Most landlords in Florida require a security deposit from their tenants to cover property damage beyond regular wear and tear, and to limit the financial loss of tenants breaking their lease early without paying rent. Florida law does not place a statutory limit on the dollar amount landlords may charge as a security deposit, but the equivalent of one month’s rent is typical.
There are other laws that you’ll need to follow when it comes to security deposits and advance rent.
Documenting the Security Deposit
First, you’ll need to disclose in writing whether a security deposit will be held in an interest or non-interest bearing account. Other information you have to provide includes the rate and time of interest payments, and the address of the bank where the security deposit is held. The law requires you to provide this information within 30 days of receiving a security deposit. We recommend you put it into your lease agreement so your tenants can access it before moving in and during the tenancy.
Interest Bearing Accounts and Security Deposits
You need to hold the security deposit in a Florida bank with a local branch office, even if you’re an investor from outside of the state. Security deposits do not need to be held in an interest-bearing account, but if they are, interest payments must be made both annually and at the termination of the tenancy. If you offer your tenants a renewal, you should pay interest on or before the one-year anniversary of the lease being executed.
It’s extremely important that you don’t co-mingle your tenant’s security deposit with your own funds. Make sure you have a separate account set up.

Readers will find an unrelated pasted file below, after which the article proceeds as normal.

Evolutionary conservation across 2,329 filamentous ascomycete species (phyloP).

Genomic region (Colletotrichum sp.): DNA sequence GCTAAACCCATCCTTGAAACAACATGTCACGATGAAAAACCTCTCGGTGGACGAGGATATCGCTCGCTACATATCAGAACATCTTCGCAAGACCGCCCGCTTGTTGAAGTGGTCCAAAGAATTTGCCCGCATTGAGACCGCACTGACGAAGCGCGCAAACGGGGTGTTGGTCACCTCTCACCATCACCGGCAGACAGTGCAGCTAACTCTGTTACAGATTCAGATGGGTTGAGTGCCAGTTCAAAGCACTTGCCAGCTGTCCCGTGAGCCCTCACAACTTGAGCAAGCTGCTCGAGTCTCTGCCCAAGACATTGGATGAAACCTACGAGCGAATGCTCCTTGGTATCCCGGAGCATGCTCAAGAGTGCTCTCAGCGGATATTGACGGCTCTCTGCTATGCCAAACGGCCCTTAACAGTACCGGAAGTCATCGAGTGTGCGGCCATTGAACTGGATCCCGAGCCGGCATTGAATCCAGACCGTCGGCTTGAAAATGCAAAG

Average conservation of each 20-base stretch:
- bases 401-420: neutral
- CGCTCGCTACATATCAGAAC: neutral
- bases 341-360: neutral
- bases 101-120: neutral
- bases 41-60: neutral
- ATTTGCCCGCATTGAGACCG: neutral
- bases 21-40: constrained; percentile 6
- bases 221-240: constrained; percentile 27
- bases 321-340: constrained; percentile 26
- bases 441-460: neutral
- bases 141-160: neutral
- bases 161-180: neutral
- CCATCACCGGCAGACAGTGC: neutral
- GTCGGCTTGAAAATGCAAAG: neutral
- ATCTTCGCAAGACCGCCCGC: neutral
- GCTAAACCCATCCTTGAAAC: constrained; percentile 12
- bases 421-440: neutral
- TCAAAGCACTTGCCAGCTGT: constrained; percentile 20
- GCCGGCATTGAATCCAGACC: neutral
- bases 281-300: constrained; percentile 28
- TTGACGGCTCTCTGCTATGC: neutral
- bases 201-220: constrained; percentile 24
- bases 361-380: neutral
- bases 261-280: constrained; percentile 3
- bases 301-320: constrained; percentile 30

Returning a Florida Security Deposit
Florida law requires landlords to return a tenant’s security deposit within 15 days of move-out if there are no reasons to deduct money from that deposit. If you do plan to make deductions based on damage, cleaning costs, or past due accounts, you’ll have to return the remaining deposit and a detailed accounting within 30 days. Remember that you cannot deduct from the security deposit for normal wear and tear items. Things like small nail holes from where pictures were hung and scuff marks on the carpet from furniture are the responsibility of the landlord.
Accepting Advance Rent
Advance rent is different than a security deposit. It’s money paid by the tenant that will apply to future rental obligations. Some landlords collect advance rent if a tenant has some credit problems or other red flags that show up during the screening process. The idea is that you at least have additional rent in case a tenant stops paying or tries to move out before the end of the lease.
The security deposit, however, is not advance rent and should never be applied towards a monthly rental payment. Do not allow your tenants to use their security deposit as the last month’s rent, for example.
Security deposits are a useful tool for landlords, but they become a problem when the appropriate laws are not followed. To ensure that you comply with the applicable laws as a Florida landlord, you may find it useful to hire a property management company.
If you have any questions, please contact us at Florida Property Management Services. We will be more than happy to help.